Your guide to enjoying Montana’s outdoors safely and responsibly.
It takes all of us working together to keep Montana wild, beautiful and pristine.
Here in Kalispell, we’ve always been big advocates of responsible travel. Since our mountain town is in one of the most stunning places in the United States, it seems fitting that we do our part to help take care of it, including sharing information with visitors and residents about how to #RecreateResponsibly. Kalispell, the soul of Montana, is within easy reach of Montana’s natural wonders, from the 185 miles (297 kilometers) of shoreline around Flathead Lake to trails that weave in, around and through public lands like Glacier National Park and the Flathead National Forest.
These places have been home to wildlife and humans for thousands of years, and it’s our goal to keep them just as untouched, beautiful and wild for generations to come. And now, perhaps more than ever, we’re drawn to the outdoors for safety, comfort and inspiration. When visiting Kalispell, the Flathead Valley and Montana this spring, here are the actions you can take to protect our outdoor places and spaces, while also keeping yourself safe.
CHECK THE WEATHER FORECAST AND ROAD CONDITIONS
You’re officially in Montana, which means there are two things you can never be sure of – weather patterns and cell service. Prior to departing your hotel for the day, be sure to check the weather forecast and road conditions. And even if the weather is slated to be sunny (check the latest Kalispell area conditions here), it’s always a good idea to bring layers for fluctuating temperatures and rainstorms, especially if you’re headed to the mountains.
- Check the status of roads in Glacier National Park here. New for 2021, a ticketed entry system is in place and entry tickets (as well as an entrance fee) is required for the Camas Road, West Glacier and St. Mary entrances between the hours of 6 a.m. and 5 p.m. from May 28-September 6, 2021.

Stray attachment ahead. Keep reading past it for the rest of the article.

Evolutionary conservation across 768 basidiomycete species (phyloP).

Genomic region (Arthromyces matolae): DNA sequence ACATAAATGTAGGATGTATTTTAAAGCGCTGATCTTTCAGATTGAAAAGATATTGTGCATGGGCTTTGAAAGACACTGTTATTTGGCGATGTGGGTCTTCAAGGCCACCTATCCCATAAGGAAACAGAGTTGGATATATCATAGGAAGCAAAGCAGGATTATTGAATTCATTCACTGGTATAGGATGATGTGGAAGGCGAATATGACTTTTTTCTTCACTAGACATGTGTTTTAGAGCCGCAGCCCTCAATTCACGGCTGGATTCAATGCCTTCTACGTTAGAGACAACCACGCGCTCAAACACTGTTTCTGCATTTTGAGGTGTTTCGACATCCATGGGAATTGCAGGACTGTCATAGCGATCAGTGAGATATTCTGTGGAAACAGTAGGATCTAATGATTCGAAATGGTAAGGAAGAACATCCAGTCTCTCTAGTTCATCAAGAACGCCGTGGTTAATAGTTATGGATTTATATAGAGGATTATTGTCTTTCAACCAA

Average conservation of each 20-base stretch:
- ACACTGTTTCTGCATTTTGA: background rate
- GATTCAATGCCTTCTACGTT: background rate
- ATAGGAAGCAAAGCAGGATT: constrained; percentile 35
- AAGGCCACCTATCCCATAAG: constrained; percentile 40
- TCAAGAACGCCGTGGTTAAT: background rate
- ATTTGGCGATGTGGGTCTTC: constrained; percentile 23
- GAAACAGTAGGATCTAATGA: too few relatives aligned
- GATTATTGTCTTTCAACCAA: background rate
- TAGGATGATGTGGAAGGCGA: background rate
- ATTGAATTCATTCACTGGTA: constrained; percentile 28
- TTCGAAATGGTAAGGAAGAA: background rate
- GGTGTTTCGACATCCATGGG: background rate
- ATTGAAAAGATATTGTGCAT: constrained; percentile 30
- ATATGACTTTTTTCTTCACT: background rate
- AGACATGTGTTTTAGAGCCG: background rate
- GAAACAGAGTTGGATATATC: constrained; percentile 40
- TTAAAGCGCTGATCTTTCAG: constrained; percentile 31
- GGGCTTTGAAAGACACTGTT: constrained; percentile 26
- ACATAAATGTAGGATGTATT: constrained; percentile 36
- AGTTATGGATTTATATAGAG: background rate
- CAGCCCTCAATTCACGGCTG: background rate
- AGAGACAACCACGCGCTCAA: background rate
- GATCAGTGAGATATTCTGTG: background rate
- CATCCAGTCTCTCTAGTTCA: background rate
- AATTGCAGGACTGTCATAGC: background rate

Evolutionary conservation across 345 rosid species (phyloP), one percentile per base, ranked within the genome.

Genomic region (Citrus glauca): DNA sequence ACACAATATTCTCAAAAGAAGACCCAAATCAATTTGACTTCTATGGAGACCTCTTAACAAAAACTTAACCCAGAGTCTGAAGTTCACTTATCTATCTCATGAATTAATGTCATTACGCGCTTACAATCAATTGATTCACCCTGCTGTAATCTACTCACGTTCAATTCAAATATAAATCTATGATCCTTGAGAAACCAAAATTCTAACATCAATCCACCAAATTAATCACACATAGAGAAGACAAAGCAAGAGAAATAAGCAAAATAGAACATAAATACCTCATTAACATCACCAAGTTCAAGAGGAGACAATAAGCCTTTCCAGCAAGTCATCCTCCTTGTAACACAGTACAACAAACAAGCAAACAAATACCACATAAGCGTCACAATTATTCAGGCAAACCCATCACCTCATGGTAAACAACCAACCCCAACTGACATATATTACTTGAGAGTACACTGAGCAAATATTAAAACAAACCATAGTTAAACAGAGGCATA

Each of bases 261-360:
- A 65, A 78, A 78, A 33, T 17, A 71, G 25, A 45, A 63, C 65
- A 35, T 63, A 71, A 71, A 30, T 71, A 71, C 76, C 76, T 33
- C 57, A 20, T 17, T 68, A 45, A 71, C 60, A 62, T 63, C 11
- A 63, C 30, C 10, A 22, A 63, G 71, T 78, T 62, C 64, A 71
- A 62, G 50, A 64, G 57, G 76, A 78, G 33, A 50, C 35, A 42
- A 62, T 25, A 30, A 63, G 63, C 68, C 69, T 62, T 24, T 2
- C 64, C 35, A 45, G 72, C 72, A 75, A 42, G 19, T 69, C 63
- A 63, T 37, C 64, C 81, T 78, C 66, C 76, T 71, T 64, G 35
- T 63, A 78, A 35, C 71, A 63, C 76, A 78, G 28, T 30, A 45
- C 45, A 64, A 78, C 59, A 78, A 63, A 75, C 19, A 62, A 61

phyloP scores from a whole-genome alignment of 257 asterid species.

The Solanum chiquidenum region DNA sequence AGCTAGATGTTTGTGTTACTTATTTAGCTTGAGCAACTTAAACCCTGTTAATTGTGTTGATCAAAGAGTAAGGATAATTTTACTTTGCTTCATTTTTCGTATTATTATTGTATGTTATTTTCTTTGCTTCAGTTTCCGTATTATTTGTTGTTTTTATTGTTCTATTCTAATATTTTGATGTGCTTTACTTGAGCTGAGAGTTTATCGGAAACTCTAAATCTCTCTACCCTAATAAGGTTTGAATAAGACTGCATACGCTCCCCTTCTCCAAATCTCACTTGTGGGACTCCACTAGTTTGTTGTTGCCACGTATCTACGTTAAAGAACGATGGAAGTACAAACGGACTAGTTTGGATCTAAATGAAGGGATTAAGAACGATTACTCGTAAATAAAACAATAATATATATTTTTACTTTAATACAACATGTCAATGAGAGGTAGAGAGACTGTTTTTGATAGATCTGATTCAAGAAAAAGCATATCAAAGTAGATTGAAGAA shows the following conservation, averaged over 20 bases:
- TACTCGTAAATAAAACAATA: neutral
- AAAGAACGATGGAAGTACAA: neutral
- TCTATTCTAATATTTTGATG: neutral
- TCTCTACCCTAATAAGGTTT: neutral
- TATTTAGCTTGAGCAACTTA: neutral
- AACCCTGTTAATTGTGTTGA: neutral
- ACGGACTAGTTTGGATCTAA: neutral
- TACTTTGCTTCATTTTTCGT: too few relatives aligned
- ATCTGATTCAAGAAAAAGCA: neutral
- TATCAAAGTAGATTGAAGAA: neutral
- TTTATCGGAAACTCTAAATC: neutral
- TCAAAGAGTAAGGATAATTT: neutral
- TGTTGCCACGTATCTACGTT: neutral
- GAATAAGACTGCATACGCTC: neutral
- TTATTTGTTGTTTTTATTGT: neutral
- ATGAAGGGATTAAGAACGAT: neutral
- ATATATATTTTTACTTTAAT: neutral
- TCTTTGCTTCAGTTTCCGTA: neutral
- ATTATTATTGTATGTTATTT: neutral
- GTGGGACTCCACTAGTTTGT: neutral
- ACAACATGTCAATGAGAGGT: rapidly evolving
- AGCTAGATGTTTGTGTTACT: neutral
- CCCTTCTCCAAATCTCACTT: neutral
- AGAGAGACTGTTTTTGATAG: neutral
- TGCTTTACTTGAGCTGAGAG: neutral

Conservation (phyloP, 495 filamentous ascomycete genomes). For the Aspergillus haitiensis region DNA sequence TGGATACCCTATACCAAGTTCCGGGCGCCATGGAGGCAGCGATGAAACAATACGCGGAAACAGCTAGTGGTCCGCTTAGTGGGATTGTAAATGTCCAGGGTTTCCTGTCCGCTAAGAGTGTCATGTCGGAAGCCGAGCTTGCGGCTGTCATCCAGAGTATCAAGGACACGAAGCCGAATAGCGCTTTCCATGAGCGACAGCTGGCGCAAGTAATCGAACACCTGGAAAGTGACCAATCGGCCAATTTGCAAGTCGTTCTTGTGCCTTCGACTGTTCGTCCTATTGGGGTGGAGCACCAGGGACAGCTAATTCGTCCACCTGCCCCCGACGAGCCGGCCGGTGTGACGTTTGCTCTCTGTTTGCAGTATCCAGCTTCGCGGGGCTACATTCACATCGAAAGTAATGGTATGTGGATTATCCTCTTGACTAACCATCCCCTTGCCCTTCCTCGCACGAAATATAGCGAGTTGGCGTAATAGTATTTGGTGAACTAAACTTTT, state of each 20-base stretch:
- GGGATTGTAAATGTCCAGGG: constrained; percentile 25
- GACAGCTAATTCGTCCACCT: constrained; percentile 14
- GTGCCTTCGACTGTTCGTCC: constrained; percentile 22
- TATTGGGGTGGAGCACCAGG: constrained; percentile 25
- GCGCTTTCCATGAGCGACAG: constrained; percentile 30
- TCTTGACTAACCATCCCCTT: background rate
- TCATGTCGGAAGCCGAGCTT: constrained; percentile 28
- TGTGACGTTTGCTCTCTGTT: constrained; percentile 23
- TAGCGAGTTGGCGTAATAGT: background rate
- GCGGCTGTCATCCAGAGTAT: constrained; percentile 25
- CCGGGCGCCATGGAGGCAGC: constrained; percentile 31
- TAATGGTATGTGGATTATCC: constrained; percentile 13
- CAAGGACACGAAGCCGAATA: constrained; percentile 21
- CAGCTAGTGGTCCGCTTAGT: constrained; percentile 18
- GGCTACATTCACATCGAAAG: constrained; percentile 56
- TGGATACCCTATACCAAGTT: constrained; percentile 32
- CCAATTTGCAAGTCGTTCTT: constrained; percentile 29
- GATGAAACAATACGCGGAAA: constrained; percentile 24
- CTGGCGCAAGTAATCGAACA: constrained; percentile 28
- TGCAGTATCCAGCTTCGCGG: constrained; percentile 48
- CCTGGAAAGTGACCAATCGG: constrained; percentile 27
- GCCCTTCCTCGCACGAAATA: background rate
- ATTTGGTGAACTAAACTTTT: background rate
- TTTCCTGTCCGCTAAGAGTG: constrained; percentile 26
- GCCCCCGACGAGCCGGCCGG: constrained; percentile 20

- Road construction is a usual occurrence during the summer in Montana. Keep in mind that there is heavy construction taking place on U.S. Highway 2, largely between Hungry Horse and Essex and you should be prepared for delays. Here’s the latest rundown of projects throughout the state.
- Make a backup plan. Whether it’s related to weather, road closures, construction delays or congestion at parking areas or trailheads, it’s always a good idea to have an alternate plan. Check out things to do outside Glacier National Park, explore murals and street art, kayak or fish the waters of Flathead Lake, peruse local shops and watering holes in downtown Kalispell, take a horseback trail ride through the mountains of Montana or take a day trip.
BE A GOOD STEWARD OF THE OUTDOORS – LEAVE NO TRACE
No matter which direction you head from Kalispell, all roads lead to the outdoors. Here in Montana, there’s a high standard of outdoor etiquette and regard for wild places. If you’re not familiar with how to treat the outdoors? Well, we’re here to help.
- Pack it in, pack it out. Anything you take into nature with you also needs to be taken out by you. This means garbage, pet waste and everything in between. And if you see garbage that’s not yours, we encourage you to pick that up and pack it out, too.
- Leave the outdoors outside. Don’t take rocks, plants, trees, flowers or any other wild thing with you.
- Be considerate of those around you. Oftentimes, folks head to the outdoors to enjoy the peace and solitude that’s found there. As much as possible, let the sounds of nature prevail, while also keeping in mind that Montana is bear country and it’s well-advised to make noise as you hike in the outdoors to let wildlife know you’re there.
- Share the trail and follow posted guidelines. Most trails in northwest Montana are multi-use and you may encounter hikers, mountain bikers and horseback riders. Take a minute and learn the yield triangle: mountain bikers yield to horses and foot traffic; hikers yield to horses and descending riders; and downhill hikers yield to hikers heading uphill. And if you’re biking, be sure to help keep single-track trails just that by staying on the trail, avoiding muddy trails and riding through – and not around – standing water. Resources: IMBA Rules of the Trail.
HIKING IN MONTANA